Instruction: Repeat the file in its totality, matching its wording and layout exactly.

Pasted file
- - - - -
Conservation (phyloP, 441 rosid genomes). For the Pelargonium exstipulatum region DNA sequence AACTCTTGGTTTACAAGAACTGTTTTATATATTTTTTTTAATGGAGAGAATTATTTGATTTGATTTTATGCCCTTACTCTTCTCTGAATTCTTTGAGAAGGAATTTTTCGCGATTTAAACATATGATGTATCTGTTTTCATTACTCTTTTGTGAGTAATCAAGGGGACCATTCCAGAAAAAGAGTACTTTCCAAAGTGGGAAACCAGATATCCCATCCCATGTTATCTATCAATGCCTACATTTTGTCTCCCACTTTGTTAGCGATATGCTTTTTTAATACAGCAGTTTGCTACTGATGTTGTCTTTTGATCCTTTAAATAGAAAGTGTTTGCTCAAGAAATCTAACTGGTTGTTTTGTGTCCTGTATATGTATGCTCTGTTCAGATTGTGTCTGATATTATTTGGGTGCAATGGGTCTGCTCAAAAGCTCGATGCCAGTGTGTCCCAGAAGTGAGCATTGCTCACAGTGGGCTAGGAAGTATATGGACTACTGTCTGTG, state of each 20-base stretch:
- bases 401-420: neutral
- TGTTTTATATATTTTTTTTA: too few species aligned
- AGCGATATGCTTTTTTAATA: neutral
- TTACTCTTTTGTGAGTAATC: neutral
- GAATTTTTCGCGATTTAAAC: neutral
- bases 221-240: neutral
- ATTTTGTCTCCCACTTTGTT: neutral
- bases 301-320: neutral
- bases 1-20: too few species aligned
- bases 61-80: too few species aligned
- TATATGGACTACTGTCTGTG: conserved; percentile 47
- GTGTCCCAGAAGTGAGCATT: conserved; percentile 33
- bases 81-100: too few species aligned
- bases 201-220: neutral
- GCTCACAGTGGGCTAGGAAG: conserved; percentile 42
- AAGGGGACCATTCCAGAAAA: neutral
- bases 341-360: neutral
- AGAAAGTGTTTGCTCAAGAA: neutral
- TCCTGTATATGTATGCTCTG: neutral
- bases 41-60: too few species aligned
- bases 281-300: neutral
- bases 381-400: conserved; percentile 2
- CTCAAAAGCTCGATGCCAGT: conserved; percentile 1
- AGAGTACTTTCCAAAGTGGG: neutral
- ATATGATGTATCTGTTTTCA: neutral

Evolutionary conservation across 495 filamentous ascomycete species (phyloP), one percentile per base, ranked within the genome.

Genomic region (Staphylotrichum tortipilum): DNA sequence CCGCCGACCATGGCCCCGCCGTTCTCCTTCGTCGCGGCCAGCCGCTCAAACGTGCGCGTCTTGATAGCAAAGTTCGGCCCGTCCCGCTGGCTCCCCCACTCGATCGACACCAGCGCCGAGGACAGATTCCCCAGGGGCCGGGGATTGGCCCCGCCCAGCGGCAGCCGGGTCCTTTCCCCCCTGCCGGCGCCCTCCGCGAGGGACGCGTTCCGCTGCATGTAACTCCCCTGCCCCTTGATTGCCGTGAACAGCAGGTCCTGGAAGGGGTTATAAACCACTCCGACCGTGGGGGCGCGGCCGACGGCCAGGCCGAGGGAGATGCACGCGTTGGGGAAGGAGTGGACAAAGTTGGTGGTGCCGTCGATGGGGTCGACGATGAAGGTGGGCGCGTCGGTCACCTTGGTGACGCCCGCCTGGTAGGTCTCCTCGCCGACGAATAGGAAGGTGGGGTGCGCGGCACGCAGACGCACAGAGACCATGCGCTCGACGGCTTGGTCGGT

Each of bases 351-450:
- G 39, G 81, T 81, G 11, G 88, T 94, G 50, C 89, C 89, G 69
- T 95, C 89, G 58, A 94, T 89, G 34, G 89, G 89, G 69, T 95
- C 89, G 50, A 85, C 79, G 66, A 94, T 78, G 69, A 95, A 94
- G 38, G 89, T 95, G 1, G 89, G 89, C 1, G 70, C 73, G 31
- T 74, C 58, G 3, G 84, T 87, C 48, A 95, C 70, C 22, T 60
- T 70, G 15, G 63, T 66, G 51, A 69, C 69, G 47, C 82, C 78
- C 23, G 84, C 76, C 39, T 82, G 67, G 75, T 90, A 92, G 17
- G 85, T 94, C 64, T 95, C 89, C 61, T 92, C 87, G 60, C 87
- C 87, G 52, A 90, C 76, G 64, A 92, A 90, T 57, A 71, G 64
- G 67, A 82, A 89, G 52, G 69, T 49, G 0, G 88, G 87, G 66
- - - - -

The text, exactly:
Conservation (phyloP, 441 rosid genomes). For the Pelargonium exstipulatum region DNA sequence AACTCTTGGTTTACAAGAACTGTTTTATATATTTTTTTTAATGGAGAGAATTATTTGATTTGATTTTATGCCCTTACTCTTCTCTGAATTCTTTGAGAAGGAATTTTTCGCGATTTAAACATATGATGTATCTGTTTTCATTACTCTTTTGTGAGTAATCAAGGGGACCATTCCAGAAAAAGAGTACTTTCCAAAGTGGGAAACCAGATATCCCATCCCATGTTATCTATCAATGCCTACATTTTGTCTCCCACTTTGTTAGCGATATGCTTTTTTAATACAGCAGTTTGCTACTGATGTTGTCTTTTGATCCTTTAAATAGAAAGTGTTTGCTCAAGAAATCTAACTGGTTGTTTTGTGTCCTGTATATGTATGCTCTGTTCAGATTGTGTCTGATATTATTTGGGTGCAATGGGTCTGCTCAAAAGCTCGATGCCAGTGTGTCCCAGAAGTGAGCATTGCTCACAGTGGGCTAGGAAGTATATGGACTACTGTCTGTG, state of each 20-base stretch:
- bases 401-420: neutral
- TGTTTTATATATTTTTTTTA: too few species aligned
- AGCGATATGCTTTTTTAATA: neutral
- TTACTCTTTTGTGAGTAATC: neutral
- GAATTTTTCGCGATTTAAAC: neutral
- bases 221-240: neutral
- ATTTTGTCTCCCACTTTGTT: neutral
- bases 301-320: neutral
- bases 1-20: too few species aligned
- bases 61-80: too few species aligned
- TATATGGACTACTGTCTGTG: conserved; percentile 47
- GTGTCCCAGAAGTGAGCATT: conserved; percentile 33
- bases 81-100: too few species aligned
- bases 201-220: neutral
- GCTCACAGTGGGCTAGGAAG: conserved; percentile 42
- AAGGGGACCATTCCAGAAAA: neutral
- bases 341-360: neutral
- AGAAAGTGTTTGCTCAAGAA: neutral
- TCCTGTATATGTATGCTCTG: neutral
- bases 41-60: too few species aligned
- bases 281-300: neutral
- bases 381-400: conserved; percentile 2
- CTCAAAAGCTCGATGCCAGT: conserved; percentile 1
- AGAGTACTTTCCAAAGTGGG: neutral
- ATATGATGTATCTGTTTTCA: neutral

Evolutionary conservation across 495 filamentous ascomycete species (phyloP), one percentile per base, ranked within the genome.

Genomic region (Staphylotrichum tortipilum): DNA sequence CCGCCGACCATGGCCCCGCCGTTCTCCTTCGTCGCGGCCAGCCGCTCAAACGTGCGCGTCTTGATAGCAAAGTTCGGCCCGTCCCGCTGGCTCCCCCACTCGATCGACACCAGCGCCGAGGACAGATTCCCCAGGGGCCGGGGATTGGCCCCGCCCAGCGGCAGCCGGGTCCTTTCCCCCCTGCCGGCGCCCTCCGCGAGGGACGCGTTCCGCTGCATGTAACTCCCCTGCCCCTTGATTGCCGTGAACAGCAGGTCCTGGAAGGGGTTATAAACCACTCCGACCGTGGGGGCGCGGCCGACGGCCAGGCCGAGGGAGATGCACGCGTTGGGGAAGGAGTGGACAAAGTTGGTGGTGCCGTCGATGGGGTCGACGATGAAGGTGGGCGCGTCGGTCACCTTGGTGACGCCCGCCTGGTAGGTCTCCTCGCCGACGAATAGGAAGGTGGGGTGCGCGGCACGCAGACGCACAGAGACCATGCGCTCGACGGCTTGGTCGGT

Each of bases 351-450:
- G 39, G 81, T 81, G 11, G 88, T 94, G 50, C 89, C 89, G 69
- T 95, C 89, G 58, A 94, T 89, G 34, G 89, G 89, G 69, T 95
- C 89, G 50, A 85, C 79, G 66, A 94, T 78, G 69, A 95, A 94
- G 38, G 89, T 95, G 1, G 89, G 89, C 1, G 70, C 73, G 31
- T 74, C 58, G 3, G 84, T 87, C 48, A 95, C 70, C 22, T 60
- T 70, G 15, G 63, T 66, G 51, A 69, C 69, G 47, C 82, C 78
- C 23, G 84, C 76, C 39, T 82, G 67, G 75, T 90, A 92, G 17
- G 85, T 94, C 64, T 95, C 89, C 61, T 92, C 87, G 60, C 87
- C 87, G 52, A 90, C 76, G 64, A 92, A 90, T 57, A 71, G 64
- G 67, A 82, A 89, G 52, G 69, T 49, G 0, G 88, G 87, G 66